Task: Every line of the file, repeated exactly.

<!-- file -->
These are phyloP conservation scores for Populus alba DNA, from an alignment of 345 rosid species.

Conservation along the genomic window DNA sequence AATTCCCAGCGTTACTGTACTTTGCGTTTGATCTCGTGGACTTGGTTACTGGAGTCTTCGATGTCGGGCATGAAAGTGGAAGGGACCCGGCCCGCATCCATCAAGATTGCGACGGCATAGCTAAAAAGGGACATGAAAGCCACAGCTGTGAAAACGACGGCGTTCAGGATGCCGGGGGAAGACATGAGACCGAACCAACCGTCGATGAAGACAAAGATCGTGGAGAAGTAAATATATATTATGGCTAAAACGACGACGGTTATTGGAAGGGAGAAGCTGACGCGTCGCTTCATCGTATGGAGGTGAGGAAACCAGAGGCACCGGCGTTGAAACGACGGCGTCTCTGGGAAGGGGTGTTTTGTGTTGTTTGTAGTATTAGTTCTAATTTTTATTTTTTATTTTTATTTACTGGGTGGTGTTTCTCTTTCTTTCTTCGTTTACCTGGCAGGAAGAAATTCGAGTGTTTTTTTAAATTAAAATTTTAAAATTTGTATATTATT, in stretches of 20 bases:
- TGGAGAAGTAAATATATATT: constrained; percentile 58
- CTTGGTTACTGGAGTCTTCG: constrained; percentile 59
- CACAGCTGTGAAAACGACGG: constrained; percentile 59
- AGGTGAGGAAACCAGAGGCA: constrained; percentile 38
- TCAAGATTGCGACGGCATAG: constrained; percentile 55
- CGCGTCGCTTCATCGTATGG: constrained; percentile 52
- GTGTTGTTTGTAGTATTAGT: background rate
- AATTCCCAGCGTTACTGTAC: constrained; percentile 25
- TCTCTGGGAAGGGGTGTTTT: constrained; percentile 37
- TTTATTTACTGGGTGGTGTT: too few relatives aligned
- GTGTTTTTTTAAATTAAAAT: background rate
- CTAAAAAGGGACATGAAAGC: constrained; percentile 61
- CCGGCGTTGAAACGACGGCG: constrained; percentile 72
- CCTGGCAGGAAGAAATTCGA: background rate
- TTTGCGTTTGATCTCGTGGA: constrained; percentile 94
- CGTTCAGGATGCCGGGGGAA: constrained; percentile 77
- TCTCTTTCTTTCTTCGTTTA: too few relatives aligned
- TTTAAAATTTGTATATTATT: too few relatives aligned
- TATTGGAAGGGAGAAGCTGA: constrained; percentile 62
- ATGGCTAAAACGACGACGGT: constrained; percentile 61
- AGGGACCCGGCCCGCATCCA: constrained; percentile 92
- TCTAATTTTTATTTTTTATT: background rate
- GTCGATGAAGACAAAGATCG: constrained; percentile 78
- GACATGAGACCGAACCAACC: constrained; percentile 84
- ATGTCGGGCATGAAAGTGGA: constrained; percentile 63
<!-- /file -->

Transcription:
These are phyloP conservation scores for Populus alba DNA, from an alignment of 345 rosid species.

Conservation along the genomic window DNA sequence AATTCCCAGCGTTACTGTACTTTGCGTTTGATCTCGTGGACTTGGTTACTGGAGTCTTCGATGTCGGGCATGAAAGTGGAAGGGACCCGGCCCGCATCCATCAAGATTGCGACGGCATAGCTAAAAAGGGACATGAAAGCCACAGCTGTGAAAACGACGGCGTTCAGGATGCCGGGGGAAGACATGAGACCGAACCAACCGTCGATGAAGACAAAGATCGTGGAGAAGTAAATATATATTATGGCTAAAACGACGACGGTTATTGGAAGGGAGAAGCTGACGCGTCGCTTCATCGTATGGAGGTGAGGAAACCAGAGGCACCGGCGTTGAAACGACGGCGTCTCTGGGAAGGGGTGTTTTGTGTTGTTTGTAGTATTAGTTCTAATTTTTATTTTTTATTTTTATTTACTGGGTGGTGTTTCTCTTTCTTTCTTCGTTTACCTGGCAGGAAGAAATTCGAGTGTTTTTTTAAATTAAAATTTTAAAATTTGTATATTATT, in stretches of 20 bases:
- TGGAGAAGTAAATATATATT: constrained; percentile 58
- CTTGGTTACTGGAGTCTTCG: constrained; percentile 59
- CACAGCTGTGAAAACGACGG: constrained; percentile 59
- AGGTGAGGAAACCAGAGGCA: constrained; percentile 38
- TCAAGATTGCGACGGCATAG: constrained; percentile 55
- CGCGTCGCTTCATCGTATGG: constrained; percentile 52
- GTGTTGTTTGTAGTATTAGT: background rate
- AATTCCCAGCGTTACTGTAC: constrained; percentile 25
- TCTCTGGGAAGGGGTGTTTT: constrained; percentile 37
- TTTATTTACTGGGTGGTGTT: too few relatives aligned
- GTGTTTTTTTAAATTAAAAT: background rate
- CTAAAAAGGGACATGAAAGC: constrained; percentile 61
- CCGGCGTTGAAACGACGGCG: constrained; percentile 72
- CCTGGCAGGAAGAAATTCGA: background rate
- TTTGCGTTTGATCTCGTGGA: constrained; percentile 94
- CGTTCAGGATGCCGGGGGAA: constrained; percentile 77
- TCTCTTTCTTTCTTCGTTTA: too few relatives aligned
- TTTAAAATTTGTATATTATT: too few relatives aligned
- TATTGGAAGGGAGAAGCTGA: constrained; percentile 62
- ATGGCTAAAACGACGACGGT: constrained; percentile 61
- AGGGACCCGGCCCGCATCCA: constrained; percentile 92
- TCTAATTTTTATTTTTTATT: background rate
- GTCGATGAAGACAAAGATCG: constrained; percentile 78
- GACATGAGACCGAACCAACC: constrained; percentile 84
- ATGTCGGGCATGAAAGTGGA: constrained; percentile 63